The crisis at the Fukushima Daiichi nuclear power station has been unfolding for about a week. The on-site situation remains extremely serious, with glimmers of hope being shrouded by a shadow of deep uncertainty.

A Japanese dog gets scanned after possible radiation exposure. Photo: AP

If you’ve not been following the situation on BraveNewClimate, please visit the site, which contains assumed knowledge for understanding the rest of this post.

As predicted, attention over the last couple of days has focused on the critical situation with the ponds used for temporary storage of spent nuclear fuel at the individual reactor units, before it is moved to a centralised facility on site. Although this old fuel has lost much of its original radioactivity, the decline is exponential, which means that thermal energy must continue to be dissipated for months.

Again, see this page for specific technical information and diagrams.

Nothing can be confirmed at this stage. As has been the case throughout this crisis, information is hard to come by and must be pieced together.

Are the spent fuel in the pools in Units 3 and 4 are now uncovered? TEPCO claims that NRC Chief Jaczko was wrong in claiming this, that the spent fuel pools in both Units 3 and 4 need some refilling but are NOT dry. (The Japanese authorities are apparently saying they’ve seen water still in the Unit 4 pool.) The big concern here is that unlike the releases from damaged fuel in the reactor cores of Units 1, 2, and 3, which were largely filtered by scrubbing in the containment suppression pools (wetwell torus), releases of volatile fission products (e.g., cesium and iodine) from these spent fuel pools have direct pathways to the environment, if they remain dry for an extended period.

Efforts to deliver water to these pools have proven to be very difficult, and fuel damage may be occurring.  If they are exposed, then the use of the evaporation of salt water as a heat sink over periods of more than a few days is not viable because the quantities of salt deposited as the water evaporates becomes large in volume and plugs the flow paths through the fuel, degrading heat removal. Everything that is cooled becomes a heat sink to condense anything volatilised. Unfortunately, a fresh water supply seems difficult to come by.

One option is to bring fresh water by helicopter, but the amounts needed imply a large number of flights and gamma radiation levels are high above the pools making overflights hazardous. NHK reported a number of successful water dumps using helicopters yesterday. If radiation levels on the ground increase further, personnel access will become more challenging. Additional spent fuel is stored in pools in Units 5 and 6 and in a large centralized storage pool. A key issue is how to continue to make up water to these pools in the longer term, particularly if site access becomes more difficult.

It was announced at a press conference that a total of 11 specially-equipped vehicles will be used to spray water on the crippled reactors at Fukushima-1 after an access path is cleared using bulldozers. The big advantages of fire trucks over helicopters is that their water cannons can be better aimed, from the side rather than the top, and their operation is continuous rather than in batches so they can deliver vastly more water. It is clearly an appealing option. An additional 130 personnel have also been moved back on site to help with work.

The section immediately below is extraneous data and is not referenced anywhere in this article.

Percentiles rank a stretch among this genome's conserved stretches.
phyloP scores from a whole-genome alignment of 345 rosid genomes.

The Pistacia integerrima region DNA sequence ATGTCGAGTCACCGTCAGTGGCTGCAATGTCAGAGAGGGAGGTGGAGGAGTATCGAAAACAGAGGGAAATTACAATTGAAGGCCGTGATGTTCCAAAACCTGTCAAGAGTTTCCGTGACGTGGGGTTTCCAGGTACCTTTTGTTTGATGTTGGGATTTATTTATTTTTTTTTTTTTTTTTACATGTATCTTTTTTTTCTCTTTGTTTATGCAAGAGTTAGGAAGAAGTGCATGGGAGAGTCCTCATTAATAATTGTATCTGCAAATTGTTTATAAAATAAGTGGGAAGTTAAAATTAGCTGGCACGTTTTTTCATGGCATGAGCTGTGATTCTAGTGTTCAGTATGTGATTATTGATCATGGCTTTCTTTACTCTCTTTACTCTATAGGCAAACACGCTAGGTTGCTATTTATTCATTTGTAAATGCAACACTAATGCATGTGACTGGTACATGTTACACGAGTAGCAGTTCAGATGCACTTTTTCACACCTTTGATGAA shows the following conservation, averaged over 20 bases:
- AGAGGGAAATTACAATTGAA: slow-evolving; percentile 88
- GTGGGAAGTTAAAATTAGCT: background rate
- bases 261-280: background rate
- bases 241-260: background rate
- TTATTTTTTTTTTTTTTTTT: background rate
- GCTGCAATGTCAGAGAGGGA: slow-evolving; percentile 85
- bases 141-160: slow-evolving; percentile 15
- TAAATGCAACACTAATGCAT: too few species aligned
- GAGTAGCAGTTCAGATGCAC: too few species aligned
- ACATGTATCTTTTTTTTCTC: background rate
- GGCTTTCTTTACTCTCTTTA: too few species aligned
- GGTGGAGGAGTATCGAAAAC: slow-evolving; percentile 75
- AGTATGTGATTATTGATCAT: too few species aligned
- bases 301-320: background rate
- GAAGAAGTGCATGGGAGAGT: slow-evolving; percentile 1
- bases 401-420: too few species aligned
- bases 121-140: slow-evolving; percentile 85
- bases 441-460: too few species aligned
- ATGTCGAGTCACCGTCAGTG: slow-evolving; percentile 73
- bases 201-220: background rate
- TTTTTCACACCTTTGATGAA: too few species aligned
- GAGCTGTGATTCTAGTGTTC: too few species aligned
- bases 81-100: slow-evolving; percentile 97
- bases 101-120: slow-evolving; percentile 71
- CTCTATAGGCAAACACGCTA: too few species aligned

Based on the information coming out of TEPCO, it appears that units 1,2 and 3 remain critical but stable. Partial melting has almost certainly occurred in all three cores. There was definitely a period of no water injection because of a pressure buildup caused by stuck relief valve — always a potential issue for in high pressure systems.

In summary, this accident is now significantly more severe than Three Mile Island in 1979. 

It resulted from a unique combination of failures to plant systems caused by the tsunami, and the broad destruction of infrastructure for water and electricity supply which would normally be reestablished within a day or two following a reactor accident.

My initial estimates of the extent of the problem, on March 12, did not anticipate the cascading problems that arose from the extended loss of externally sourced AC power to the site, and my prediction that ‘there is no credible risk of a serious accident‘ has been proven quite wrong as a result.

It remains to be seen whether my forecast on the possibility of containment breaches and the very low level of danger to the public as a result of this tragic chain of circumstances will be proven correct.

For the sake of the people there, I sure hope it does stand the test of time.

This is an edited extract from Barry Brook’s website, BraveNewWorld.

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29 comments

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    • Erick says:

      04:47am | 18/03/11

      Thank you for this article. It’s good to see a rational, fact-based analysis without hysterics.

    • Adam Diver says:

      07:18am | 18/03/11

      He even admitted he made a wrong hypothesis, I didn’t know such things occurred these days.

      Excellent article, it seems that every concievable disaster or issue, has occured on this one plant. Hopefully it remains intact.

    • Rick says:

      03:59pm | 18/03/11

      Unfortunately the poor poeple trapped in the rubble around the plant that didn’t get rescude because fo the exlution zone wouldn’t give a damm about your rational,factbase analysis.

    • acotrel says:

      08:44pm | 18/03/11

      What is really unpleasant was expressed by an ex-pat Assie who fled from Japan!  He lacked confidence in the Japanese ‘experts’ because of their body language!

    • acotrel says:

      06:38am | 19/03/11

      @Adam Diver
      ’ it seems that every concievable disaster or issue, has occured on this one plant’